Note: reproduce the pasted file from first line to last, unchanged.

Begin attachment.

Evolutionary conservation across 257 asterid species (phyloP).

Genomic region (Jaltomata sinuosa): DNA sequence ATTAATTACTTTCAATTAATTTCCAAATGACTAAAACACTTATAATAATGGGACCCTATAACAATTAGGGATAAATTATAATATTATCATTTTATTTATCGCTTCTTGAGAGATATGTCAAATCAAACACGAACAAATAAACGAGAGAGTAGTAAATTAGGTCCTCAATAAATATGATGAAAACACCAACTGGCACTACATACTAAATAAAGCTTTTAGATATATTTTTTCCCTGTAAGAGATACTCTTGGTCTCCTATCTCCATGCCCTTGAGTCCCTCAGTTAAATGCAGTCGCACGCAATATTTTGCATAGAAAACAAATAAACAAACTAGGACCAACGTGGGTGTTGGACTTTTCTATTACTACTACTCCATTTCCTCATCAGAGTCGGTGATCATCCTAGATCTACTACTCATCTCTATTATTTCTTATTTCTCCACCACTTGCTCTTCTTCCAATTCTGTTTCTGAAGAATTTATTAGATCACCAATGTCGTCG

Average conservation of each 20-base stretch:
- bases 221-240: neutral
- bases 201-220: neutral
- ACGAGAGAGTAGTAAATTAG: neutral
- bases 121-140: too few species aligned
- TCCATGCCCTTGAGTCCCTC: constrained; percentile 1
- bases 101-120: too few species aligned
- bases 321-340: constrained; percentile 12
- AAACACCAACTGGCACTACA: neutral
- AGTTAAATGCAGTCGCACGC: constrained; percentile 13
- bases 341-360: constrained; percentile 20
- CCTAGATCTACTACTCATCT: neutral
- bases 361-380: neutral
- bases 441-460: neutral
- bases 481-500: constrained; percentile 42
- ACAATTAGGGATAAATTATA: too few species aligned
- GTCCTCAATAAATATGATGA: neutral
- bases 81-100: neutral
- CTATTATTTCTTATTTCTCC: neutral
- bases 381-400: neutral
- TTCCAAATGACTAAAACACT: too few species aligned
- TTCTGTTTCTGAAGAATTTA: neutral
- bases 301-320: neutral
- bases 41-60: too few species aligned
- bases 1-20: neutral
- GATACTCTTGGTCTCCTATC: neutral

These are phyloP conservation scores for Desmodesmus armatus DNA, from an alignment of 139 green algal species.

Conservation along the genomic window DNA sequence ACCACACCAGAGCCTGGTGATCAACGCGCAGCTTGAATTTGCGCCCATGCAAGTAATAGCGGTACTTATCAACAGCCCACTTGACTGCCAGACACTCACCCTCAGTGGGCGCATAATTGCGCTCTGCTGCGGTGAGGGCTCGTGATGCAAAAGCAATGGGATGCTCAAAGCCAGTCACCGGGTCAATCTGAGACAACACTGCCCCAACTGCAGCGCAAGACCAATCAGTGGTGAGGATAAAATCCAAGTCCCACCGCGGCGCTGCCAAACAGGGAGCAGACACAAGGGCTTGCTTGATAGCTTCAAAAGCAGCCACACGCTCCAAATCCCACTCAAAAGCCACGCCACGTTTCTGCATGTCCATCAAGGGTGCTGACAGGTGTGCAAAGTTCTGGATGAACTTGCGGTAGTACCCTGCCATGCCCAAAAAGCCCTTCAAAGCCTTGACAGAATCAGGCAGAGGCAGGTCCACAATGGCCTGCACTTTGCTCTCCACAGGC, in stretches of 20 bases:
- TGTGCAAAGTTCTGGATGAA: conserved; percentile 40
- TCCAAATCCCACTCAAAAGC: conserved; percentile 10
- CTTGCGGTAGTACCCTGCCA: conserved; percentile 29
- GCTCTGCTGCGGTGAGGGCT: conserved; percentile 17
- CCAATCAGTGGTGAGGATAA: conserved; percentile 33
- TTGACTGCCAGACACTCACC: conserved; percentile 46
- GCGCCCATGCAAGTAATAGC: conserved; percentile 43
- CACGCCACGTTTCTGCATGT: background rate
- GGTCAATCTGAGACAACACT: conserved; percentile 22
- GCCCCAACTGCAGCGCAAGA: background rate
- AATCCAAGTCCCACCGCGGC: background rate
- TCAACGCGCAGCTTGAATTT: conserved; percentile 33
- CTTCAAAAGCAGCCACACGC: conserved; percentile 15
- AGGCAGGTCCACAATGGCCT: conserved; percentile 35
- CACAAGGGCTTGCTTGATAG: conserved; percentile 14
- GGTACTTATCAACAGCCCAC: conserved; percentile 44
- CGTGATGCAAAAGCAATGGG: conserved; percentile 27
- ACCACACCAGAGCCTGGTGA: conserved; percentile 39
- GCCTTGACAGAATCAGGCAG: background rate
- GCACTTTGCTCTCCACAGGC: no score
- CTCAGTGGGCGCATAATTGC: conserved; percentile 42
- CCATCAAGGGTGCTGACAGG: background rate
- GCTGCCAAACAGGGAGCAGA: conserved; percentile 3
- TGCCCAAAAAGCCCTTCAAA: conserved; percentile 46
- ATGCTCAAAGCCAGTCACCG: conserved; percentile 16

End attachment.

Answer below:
Evolutionary conservation across 257 asterid species (phyloP).

Genomic region (Jaltomata sinuosa): DNA sequence ATTAATTACTTTCAATTAATTTCCAAATGACTAAAACACTTATAATAATGGGACCCTATAACAATTAGGGATAAATTATAATATTATCATTTTATTTATCGCTTCTTGAGAGATATGTCAAATCAAACACGAACAAATAAACGAGAGAGTAGTAAATTAGGTCCTCAATAAATATGATGAAAACACCAACTGGCACTACATACTAAATAAAGCTTTTAGATATATTTTTTCCCTGTAAGAGATACTCTTGGTCTCCTATCTCCATGCCCTTGAGTCCCTCAGTTAAATGCAGTCGCACGCAATATTTTGCATAGAAAACAAATAAACAAACTAGGACCAACGTGGGTGTTGGACTTTTCTATTACTACTACTCCATTTCCTCATCAGAGTCGGTGATCATCCTAGATCTACTACTCATCTCTATTATTTCTTATTTCTCCACCACTTGCTCTTCTTCCAATTCTGTTTCTGAAGAATTTATTAGATCACCAATGTCGTCG

Average conservation of each 20-base stretch:
- bases 221-240: neutral
- bases 201-220: neutral
- ACGAGAGAGTAGTAAATTAG: neutral
- bases 121-140: too few species aligned
- TCCATGCCCTTGAGTCCCTC: constrained; percentile 1
- bases 101-120: too few species aligned
- bases 321-340: constrained; percentile 12
- AAACACCAACTGGCACTACA: neutral
- AGTTAAATGCAGTCGCACGC: constrained; percentile 13
- bases 341-360: constrained; percentile 20
- CCTAGATCTACTACTCATCT: neutral
- bases 361-380: neutral
- bases 441-460: neutral
- bases 481-500: constrained; percentile 42
- ACAATTAGGGATAAATTATA: too few species aligned
- GTCCTCAATAAATATGATGA: neutral
- bases 81-100: neutral
- CTATTATTTCTTATTTCTCC: neutral
- bases 381-400: neutral
- TTCCAAATGACTAAAACACT: too few species aligned
- TTCTGTTTCTGAAGAATTTA: neutral
- bases 301-320: neutral
- bases 41-60: too few species aligned
- bases 1-20: neutral
- GATACTCTTGGTCTCCTATC: neutral

These are phyloP conservation scores for Desmodesmus armatus DNA, from an alignment of 139 green algal species.

Conservation along the genomic window DNA sequence ACCACACCAGAGCCTGGTGATCAACGCGCAGCTTGAATTTGCGCCCATGCAAGTAATAGCGGTACTTATCAACAGCCCACTTGACTGCCAGACACTCACCCTCAGTGGGCGCATAATTGCGCTCTGCTGCGGTGAGGGCTCGTGATGCAAAAGCAATGGGATGCTCAAAGCCAGTCACCGGGTCAATCTGAGACAACACTGCCCCAACTGCAGCGCAAGACCAATCAGTGGTGAGGATAAAATCCAAGTCCCACCGCGGCGCTGCCAAACAGGGAGCAGACACAAGGGCTTGCTTGATAGCTTCAAAAGCAGCCACACGCTCCAAATCCCACTCAAAAGCCACGCCACGTTTCTGCATGTCCATCAAGGGTGCTGACAGGTGTGCAAAGTTCTGGATGAACTTGCGGTAGTACCCTGCCATGCCCAAAAAGCCCTTCAAAGCCTTGACAGAATCAGGCAGAGGCAGGTCCACAATGGCCTGCACTTTGCTCTCCACAGGC, in stretches of 20 bases:
- TGTGCAAAGTTCTGGATGAA: conserved; percentile 40
- TCCAAATCCCACTCAAAAGC: conserved; percentile 10
- CTTGCGGTAGTACCCTGCCA: conserved; percentile 29
- GCTCTGCTGCGGTGAGGGCT: conserved; percentile 17
- CCAATCAGTGGTGAGGATAA: conserved; percentile 33
- TTGACTGCCAGACACTCACC: conserved; percentile 46
- GCGCCCATGCAAGTAATAGC: conserved; percentile 43
- CACGCCACGTTTCTGCATGT: background rate
- GGTCAATCTGAGACAACACT: conserved; percentile 22
- GCCCCAACTGCAGCGCAAGA: background rate
- AATCCAAGTCCCACCGCGGC: background rate
- TCAACGCGCAGCTTGAATTT: conserved; percentile 33
- CTTCAAAAGCAGCCACACGC: conserved; percentile 15
- AGGCAGGTCCACAATGGCCT: conserved; percentile 35
- CACAAGGGCTTGCTTGATAG: conserved; percentile 14
- GGTACTTATCAACAGCCCAC: conserved; percentile 44
- CGTGATGCAAAAGCAATGGG: conserved; percentile 27
- ACCACACCAGAGCCTGGTGA: conserved; percentile 39
- GCCTTGACAGAATCAGGCAG: background rate
- GCACTTTGCTCTCCACAGGC: no score
- CTCAGTGGGCGCATAATTGC: conserved; percentile 42
- CCATCAAGGGTGCTGACAGG: background rate
- GCTGCCAAACAGGGAGCAGA: conserved; percentile 3
- TGCCCAAAAAGCCCTTCAAA: conserved; percentile 46
- ATGCTCAAAGCCAGTCACCG: conserved; percentile 16